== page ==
The recovery in the U.K. will probably be protracted because the U.K. is so driven by financial services. In Europe, the major market that’s probably going to have the most solid endpoint-to-endpoint performance is Paris; the French economy has stayed in relatively good shape. Hong Kong seems to have bounced back fairly quickly: the supply of office buildings has been limited there, and it’s clearly benefiting from the fact that the Chinese economy has been fairly resurgent. Despite fairly resilient demand, China has the problem of massive oversupply—particularly in Shanghai’s Pudong area and Beijing.

Ingrum: One trend to follow is the migration of the population to the southern part of the United States, especially the central part. Dallas and Houston are adding over 100,000 new residents every year, and that kind of growth is going to drive business activity. Those cities and states that either because of taxation or climate or other reasons aren’t able to retain or grow their resident base have a much more difficult road to recovery.

Is the current downturn likely to change the way tenants lease properties even after the office market recovers?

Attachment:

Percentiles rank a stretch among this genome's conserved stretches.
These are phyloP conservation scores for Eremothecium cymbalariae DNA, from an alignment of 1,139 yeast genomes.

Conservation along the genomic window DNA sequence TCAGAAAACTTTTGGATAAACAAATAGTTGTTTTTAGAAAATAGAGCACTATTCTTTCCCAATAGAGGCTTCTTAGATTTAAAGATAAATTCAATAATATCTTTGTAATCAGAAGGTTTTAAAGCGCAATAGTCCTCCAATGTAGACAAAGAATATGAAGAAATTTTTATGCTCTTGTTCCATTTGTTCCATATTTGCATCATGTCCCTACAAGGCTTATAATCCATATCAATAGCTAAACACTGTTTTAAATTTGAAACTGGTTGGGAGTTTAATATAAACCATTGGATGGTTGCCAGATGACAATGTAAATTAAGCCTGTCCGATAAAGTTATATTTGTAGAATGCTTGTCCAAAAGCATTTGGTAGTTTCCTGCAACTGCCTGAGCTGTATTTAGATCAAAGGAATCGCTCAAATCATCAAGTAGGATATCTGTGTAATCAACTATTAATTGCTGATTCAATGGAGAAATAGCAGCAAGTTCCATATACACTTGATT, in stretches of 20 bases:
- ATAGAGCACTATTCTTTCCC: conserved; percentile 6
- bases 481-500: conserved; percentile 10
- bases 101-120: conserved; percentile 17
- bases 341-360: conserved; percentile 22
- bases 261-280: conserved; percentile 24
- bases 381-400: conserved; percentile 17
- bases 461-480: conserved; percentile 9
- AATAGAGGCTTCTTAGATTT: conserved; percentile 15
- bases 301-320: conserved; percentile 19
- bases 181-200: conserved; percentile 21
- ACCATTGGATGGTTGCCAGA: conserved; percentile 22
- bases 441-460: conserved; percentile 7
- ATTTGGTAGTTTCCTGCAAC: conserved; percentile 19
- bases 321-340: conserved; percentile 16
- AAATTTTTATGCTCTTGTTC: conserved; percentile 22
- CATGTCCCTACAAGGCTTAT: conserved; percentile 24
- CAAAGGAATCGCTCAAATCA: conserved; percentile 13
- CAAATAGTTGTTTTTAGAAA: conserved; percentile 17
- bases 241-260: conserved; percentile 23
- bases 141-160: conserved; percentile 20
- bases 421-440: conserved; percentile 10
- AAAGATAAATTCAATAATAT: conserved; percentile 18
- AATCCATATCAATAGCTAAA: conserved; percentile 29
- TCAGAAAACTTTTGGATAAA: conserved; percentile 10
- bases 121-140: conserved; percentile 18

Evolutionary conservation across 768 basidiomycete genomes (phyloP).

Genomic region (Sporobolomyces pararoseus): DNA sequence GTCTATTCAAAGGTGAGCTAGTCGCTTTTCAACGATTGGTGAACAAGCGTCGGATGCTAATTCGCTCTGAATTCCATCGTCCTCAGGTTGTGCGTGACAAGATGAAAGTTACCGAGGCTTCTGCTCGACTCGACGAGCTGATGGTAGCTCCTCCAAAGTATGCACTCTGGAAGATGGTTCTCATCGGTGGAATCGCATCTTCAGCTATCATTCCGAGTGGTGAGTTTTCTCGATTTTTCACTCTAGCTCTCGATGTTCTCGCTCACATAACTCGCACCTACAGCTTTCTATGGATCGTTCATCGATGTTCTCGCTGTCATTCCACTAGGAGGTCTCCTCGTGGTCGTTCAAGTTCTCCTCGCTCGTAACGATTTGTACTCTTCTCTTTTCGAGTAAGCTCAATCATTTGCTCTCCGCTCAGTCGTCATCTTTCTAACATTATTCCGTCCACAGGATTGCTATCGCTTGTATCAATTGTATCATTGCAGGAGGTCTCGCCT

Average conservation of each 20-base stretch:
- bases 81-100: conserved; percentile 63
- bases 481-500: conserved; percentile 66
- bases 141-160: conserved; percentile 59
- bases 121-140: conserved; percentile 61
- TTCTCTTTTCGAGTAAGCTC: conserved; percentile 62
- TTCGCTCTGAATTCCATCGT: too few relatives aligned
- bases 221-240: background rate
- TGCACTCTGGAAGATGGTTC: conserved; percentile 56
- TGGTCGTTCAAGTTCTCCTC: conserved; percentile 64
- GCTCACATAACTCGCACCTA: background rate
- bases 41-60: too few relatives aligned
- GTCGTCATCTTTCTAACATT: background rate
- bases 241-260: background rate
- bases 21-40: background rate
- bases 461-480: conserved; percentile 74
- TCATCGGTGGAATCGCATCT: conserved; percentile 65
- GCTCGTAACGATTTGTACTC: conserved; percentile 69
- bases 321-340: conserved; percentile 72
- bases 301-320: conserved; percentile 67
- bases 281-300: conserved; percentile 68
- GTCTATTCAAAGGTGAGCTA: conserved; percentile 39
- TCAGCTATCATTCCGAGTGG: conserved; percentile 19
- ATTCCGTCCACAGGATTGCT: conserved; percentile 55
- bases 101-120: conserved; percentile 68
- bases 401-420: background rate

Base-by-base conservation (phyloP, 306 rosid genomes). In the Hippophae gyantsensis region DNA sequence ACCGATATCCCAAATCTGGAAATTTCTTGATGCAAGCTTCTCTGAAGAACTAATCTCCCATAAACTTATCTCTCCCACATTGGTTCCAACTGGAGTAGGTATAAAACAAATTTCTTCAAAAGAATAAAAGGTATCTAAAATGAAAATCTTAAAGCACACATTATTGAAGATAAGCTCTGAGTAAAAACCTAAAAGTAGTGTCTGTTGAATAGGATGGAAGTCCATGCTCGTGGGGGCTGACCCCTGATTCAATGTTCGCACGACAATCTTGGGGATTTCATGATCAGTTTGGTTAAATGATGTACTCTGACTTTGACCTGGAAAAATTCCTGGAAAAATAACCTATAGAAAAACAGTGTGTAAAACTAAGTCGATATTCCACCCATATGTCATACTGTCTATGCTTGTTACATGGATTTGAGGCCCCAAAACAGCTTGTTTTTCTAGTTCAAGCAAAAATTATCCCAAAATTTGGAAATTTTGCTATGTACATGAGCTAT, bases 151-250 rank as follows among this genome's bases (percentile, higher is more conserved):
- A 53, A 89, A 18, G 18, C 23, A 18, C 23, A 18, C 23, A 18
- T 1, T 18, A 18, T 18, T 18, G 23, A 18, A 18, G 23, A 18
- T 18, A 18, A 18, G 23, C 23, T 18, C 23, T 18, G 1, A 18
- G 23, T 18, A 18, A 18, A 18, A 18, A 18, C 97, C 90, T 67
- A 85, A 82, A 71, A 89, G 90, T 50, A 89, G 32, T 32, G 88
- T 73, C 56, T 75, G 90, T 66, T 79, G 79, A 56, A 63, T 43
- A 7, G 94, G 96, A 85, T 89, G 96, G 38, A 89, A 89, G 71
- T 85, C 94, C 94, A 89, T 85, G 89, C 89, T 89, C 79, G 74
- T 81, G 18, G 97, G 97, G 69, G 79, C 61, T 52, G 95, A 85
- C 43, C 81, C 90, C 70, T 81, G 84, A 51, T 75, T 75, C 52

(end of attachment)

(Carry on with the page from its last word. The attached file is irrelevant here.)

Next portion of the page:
Haley: As we entered the recession, everyone wanted a very short-term lease because they didn’t know where their business was going. But that’s not going to be affecting how they look at their office space long term. Some of the smarter companies that have a good handle on where their future is going are now saying, “I’ve got a rollover next year. Let me consolidate some space. I can probably get a low rate right now.”

Griffin: Companies have been through these cycles before, and I think that they’re behaving in a similar pattern. The one thing that we are seeing as a trend that will certainly accelerate is the greening of America. That’s a grassroots phenomenon that the U.S. government is starting to mandate in its leases in 2011. But in general, in a recession, square footages per employee tend to come down, and then as we start to come out of the recession, they tend to come up. The reality is that real estate is still on the low end of the company’s costs compared to health care or salaries.

Glenn A. Shannon: Now, for the first time in my experience, prospective tenants want to see the space, and they also want to understand the capital structure of the building—who the owner is, how much debt is on the building, whether there is risk in the capital structure. They want to know that they will get the business deal and the business environment that they are bargaining for, whether that’s tenant improvements or leasing commissions or ongoing maintenance.
Companies whose tenant allowance was trapped in a bankruptcy or not released from an escrow account, or who experienced service levels deteriorating rapidly because of ownership problems, are going to be very mindful of that in future leasing commitments, and they’re going to be looking for stable, well-capitalized owners.